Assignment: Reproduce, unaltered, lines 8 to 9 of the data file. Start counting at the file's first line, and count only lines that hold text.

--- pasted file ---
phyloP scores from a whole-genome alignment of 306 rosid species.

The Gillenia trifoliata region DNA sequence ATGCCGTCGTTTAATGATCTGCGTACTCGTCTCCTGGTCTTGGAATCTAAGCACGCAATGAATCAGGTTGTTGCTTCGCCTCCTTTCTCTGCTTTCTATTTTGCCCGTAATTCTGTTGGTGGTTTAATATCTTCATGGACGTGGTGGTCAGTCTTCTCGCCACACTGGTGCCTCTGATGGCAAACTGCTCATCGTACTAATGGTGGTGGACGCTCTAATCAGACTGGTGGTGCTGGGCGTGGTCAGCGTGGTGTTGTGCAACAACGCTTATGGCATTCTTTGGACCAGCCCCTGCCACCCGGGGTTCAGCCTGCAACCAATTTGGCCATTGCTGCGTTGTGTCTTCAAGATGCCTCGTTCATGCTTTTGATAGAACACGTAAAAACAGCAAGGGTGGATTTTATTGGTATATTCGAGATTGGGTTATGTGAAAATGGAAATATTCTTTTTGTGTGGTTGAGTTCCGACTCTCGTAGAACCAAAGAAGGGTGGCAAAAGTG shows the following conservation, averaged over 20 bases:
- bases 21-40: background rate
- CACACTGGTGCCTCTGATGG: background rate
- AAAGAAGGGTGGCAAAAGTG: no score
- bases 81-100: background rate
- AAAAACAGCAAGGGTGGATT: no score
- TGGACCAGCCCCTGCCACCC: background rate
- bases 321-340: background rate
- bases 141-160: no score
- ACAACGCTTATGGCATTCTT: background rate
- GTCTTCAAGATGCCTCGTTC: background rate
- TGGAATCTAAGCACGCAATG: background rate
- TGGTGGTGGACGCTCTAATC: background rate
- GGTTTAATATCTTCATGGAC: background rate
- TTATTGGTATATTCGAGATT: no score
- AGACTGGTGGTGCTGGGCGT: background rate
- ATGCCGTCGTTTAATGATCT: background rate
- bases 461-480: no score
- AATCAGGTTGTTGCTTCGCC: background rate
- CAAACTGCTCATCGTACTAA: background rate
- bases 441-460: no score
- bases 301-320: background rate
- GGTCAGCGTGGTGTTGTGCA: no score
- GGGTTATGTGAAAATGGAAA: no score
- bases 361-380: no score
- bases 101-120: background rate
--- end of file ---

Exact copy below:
- TGGACCAGCCCCTGCCACCC: background rate
- bases 321-340: background rate